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Judy Foote is installed as Lieutenant-Governor of Newfoundland and Labrador at a ceremony at the Confederation Building in St. John's on May 3, 2018.Paul Daly/The Canadian Press

Newfoundland and Labrador’s house of assembly opened on shaky foundations Thursday, with Lt.-Gov. Judy Foote delivering a throne speech less than three weeks after an election that faces several court challenges.

Though the speech was meant to inspire, there was no escaping the grim financial outlook facing Liberal Premier Andrew Furey and the unease around the election that returned him to power.

“The road before us starts with fully coming to terms with the extensive economic crisis facing this province,” said the speech read by Foote. A few lines later, the government pledged a complete review of the province’s Elections Act.

The legislature’s opening came after a protracted 10-week election that was upended in mid-February by a COVID-19 outbreak in the St. John’s area. With the province in lockdown, chief electoral officer Bruce Chaulk cancelled in-person voting and instead held the election by mail.

Furey’s Liberals were re-elected March 27 with a slim majority, winning 22 of the province’s 40 seats. The Progressive Conservatives won 13 seats, down from 15, and the NDP was reduced to two seats from three. Three Independents were also elected. Voter turnout was 48 per cent, marking a historic low for the province.

One of those Independents, Paul Lane, announced he’d be putting forward a motion on Monday to request an independent investigation into the election. “There are so many very serious allegations,” Lane told reporters. “We need to confirm what is fact, what is fiction. Were there breaches of the Elections Act?”

When asked whether he felt the troubled election left Furey with a legitimate mandate, Lane said that was a decision best left for the courts.

NDP Leader Alison Coffin said she’d happily support Lane’s motion. She and her party launched a constitutional challenge of the election on Monday, asking that the results be thrown out and a new vote be held. Her suit claims Chaulk failed to run a fair, impartial vote and that the election violated charter rights. Her application lists 28 specific irregularities, including an allegation that Chaulk encouraged his staff to include people on the voters list without verifying their identity.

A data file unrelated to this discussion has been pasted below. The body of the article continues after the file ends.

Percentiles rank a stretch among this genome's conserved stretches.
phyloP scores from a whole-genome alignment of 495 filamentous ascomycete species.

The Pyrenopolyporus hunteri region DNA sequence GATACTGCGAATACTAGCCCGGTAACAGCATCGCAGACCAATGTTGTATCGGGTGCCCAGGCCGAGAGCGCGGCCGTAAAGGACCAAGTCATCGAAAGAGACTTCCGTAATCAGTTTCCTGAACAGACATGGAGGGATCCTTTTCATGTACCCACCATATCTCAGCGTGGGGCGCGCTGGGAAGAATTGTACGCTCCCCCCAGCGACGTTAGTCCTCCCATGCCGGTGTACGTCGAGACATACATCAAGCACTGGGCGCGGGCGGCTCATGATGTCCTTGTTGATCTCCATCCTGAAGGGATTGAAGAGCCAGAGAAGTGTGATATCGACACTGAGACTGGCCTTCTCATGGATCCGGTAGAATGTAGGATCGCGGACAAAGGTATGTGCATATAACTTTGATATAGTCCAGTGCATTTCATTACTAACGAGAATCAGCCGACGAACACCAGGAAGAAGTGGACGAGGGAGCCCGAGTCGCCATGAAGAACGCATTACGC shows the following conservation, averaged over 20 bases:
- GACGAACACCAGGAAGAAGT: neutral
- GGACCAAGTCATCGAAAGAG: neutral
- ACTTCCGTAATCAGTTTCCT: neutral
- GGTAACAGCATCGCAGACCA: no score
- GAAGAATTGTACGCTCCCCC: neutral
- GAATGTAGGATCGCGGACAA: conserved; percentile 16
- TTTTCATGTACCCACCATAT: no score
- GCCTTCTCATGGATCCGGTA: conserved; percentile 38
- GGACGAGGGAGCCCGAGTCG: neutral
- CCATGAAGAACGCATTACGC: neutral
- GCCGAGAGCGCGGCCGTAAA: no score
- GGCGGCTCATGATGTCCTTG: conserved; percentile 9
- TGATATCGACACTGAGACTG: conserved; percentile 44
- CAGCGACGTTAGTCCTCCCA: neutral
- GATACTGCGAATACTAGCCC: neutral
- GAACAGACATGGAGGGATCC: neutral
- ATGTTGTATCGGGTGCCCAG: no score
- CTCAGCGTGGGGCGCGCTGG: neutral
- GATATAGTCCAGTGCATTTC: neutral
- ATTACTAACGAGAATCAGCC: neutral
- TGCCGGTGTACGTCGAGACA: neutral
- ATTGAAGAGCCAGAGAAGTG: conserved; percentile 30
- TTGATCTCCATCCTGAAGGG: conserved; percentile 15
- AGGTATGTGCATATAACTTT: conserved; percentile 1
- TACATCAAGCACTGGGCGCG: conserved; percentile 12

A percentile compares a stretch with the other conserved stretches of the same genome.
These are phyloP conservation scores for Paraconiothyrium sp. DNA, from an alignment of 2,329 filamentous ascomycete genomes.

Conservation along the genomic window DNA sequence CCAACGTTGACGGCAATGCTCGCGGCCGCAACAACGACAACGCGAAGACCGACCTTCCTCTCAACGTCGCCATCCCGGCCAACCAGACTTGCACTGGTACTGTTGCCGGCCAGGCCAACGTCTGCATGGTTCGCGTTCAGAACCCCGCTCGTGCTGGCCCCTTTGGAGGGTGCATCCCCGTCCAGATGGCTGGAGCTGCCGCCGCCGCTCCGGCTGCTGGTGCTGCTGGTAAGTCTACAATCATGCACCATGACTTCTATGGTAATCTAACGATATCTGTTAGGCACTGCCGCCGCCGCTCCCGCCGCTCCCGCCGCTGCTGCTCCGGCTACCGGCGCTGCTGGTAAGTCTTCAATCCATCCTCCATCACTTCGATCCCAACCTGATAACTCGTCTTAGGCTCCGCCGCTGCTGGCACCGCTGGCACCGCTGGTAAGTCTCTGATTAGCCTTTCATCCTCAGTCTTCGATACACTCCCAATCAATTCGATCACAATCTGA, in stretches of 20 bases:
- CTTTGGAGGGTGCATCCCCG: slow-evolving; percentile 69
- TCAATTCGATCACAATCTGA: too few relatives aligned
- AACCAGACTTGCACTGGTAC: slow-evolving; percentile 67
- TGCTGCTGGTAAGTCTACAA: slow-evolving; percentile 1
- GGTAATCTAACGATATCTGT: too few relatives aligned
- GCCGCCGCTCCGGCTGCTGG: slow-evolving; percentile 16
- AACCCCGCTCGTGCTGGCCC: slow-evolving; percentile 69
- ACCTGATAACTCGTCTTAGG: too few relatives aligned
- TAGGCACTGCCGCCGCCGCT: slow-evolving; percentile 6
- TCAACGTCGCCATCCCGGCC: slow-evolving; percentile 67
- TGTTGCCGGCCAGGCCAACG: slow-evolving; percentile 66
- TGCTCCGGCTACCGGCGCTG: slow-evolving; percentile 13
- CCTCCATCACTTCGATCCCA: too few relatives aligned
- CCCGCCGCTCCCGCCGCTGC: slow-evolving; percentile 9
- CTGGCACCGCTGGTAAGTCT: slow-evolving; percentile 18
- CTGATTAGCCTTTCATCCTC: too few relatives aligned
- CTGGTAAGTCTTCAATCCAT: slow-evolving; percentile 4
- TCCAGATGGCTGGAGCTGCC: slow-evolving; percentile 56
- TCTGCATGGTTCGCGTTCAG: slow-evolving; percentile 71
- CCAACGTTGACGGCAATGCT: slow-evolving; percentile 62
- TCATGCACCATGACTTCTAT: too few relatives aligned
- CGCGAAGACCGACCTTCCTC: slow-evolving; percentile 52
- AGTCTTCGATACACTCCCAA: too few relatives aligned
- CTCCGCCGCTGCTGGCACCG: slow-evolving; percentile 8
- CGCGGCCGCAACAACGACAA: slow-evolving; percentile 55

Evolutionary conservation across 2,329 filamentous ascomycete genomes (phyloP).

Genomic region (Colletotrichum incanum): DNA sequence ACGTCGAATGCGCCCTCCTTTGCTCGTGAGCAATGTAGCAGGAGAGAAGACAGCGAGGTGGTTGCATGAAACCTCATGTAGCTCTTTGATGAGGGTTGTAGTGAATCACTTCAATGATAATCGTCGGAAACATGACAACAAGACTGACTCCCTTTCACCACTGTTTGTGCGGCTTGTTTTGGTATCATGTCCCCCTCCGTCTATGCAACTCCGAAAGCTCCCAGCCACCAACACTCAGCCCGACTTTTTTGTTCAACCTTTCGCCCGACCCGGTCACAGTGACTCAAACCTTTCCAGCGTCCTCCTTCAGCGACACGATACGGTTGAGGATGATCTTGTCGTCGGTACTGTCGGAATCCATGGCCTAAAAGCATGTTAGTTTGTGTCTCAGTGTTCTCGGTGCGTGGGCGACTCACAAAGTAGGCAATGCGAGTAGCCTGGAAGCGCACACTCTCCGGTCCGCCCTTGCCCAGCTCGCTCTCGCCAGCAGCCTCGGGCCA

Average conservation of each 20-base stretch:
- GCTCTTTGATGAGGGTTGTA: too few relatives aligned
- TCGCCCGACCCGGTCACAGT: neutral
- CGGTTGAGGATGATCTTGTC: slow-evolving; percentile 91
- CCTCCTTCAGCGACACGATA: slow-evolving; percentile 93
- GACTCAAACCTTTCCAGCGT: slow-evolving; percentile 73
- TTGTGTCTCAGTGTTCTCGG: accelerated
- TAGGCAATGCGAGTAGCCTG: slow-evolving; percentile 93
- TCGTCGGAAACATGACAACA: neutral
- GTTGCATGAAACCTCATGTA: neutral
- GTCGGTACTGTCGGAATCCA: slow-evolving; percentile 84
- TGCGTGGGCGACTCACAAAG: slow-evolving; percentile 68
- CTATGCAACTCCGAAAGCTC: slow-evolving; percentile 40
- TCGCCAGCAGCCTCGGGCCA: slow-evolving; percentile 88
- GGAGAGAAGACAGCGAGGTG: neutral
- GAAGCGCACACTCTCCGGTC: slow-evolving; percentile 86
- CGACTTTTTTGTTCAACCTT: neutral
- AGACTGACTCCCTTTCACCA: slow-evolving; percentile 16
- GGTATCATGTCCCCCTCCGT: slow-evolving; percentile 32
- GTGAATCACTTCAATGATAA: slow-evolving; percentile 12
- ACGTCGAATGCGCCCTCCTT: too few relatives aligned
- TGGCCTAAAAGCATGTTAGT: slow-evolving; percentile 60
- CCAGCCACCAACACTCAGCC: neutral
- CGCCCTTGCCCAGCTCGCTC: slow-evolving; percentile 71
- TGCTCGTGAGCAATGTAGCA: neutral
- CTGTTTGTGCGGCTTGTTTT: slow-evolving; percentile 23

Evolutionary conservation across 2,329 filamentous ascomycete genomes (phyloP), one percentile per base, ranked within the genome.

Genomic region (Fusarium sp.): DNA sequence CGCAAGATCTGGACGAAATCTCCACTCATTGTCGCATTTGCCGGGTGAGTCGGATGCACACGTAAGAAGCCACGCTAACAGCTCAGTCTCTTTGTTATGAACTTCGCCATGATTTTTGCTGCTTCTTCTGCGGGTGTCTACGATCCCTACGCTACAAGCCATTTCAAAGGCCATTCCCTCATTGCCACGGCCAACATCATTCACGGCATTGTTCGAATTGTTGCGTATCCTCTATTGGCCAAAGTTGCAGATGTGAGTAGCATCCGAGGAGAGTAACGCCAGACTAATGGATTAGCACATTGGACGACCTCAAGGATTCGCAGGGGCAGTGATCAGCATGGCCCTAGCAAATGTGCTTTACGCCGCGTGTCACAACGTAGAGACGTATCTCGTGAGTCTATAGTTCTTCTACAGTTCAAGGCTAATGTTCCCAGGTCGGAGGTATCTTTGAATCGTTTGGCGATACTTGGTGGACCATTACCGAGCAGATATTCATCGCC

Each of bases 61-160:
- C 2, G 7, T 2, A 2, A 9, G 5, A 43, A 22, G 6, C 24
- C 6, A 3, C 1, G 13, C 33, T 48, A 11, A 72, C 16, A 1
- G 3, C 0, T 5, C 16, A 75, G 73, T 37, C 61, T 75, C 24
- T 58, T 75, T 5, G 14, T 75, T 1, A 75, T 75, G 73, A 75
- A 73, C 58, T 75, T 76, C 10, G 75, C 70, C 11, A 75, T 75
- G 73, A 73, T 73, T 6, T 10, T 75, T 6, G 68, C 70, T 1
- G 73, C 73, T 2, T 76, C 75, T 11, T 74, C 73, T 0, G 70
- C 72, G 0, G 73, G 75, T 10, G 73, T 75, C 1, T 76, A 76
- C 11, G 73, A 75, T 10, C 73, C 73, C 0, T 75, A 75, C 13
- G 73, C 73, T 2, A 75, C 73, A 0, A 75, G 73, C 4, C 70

Coffin has also requested a judicial recount in her St. John’s East-Quidi Vidi district, where she lost her seat to Liberal John Hogan by 53 votes.

Two unsuccessful Progressive Conservative candidates are also challenging the results in their ridings.

Sheila Fitzgerald lost the race in St. Barbe-L’Anse aux Meadows to Liberal Krista Lynn Howell by 216 votes. According to court documents viewed by The Canadian Press, Fitzgerald signed an application Monday to have the results in her district tossed out.

The application alleges that Chaulk misled Furey when he told the premier it was safe to hold an election and that he failed to let Furey know changes to the Elections Act were needed. Fitzgerald did not respond to a request for comment.

Jim Lester said he also filed his legal paperwork on Monday claiming that some voters in his riding never received ballots and others were added to voting lists without proper verification. He had held the Mount Pearl North seat but lost to Liberal Lucy Stoyles by 109 votes.

The Progressive Conservatives have said they will not be challenging the election in court as a party. When asked Thursday if he felt Furey had a legitimate mandate, interim party leader David Brazil said that “will be determined by the courts.”

Furey and the Liberals have shied away from commenting on the election, pledging instead to revisit the Elections Act.

As for the financial sinkhole ahead of him, Furey said his first goal is to find a solution for the cash-sucking Muskrat Falls hydroelectric project. The massive dam and generating station in Labrador has run over schedule and over budget, essentially doubling in cost to $13.1 billion.

Without outside assistance – ideally from Ottawa – power rates across the province could also double in order to pay for it. “And that effects the economy,” Furey told reporters. “Muskrat Falls is an incredible anchor around our souls and our finances.”

Furey said the province’s next budget, which should be tabled in June, will be another “COVID-19-style budget,” aimed at maintaining stability as the province navigates the global pandemic. “This is not time for austerity,” he said.

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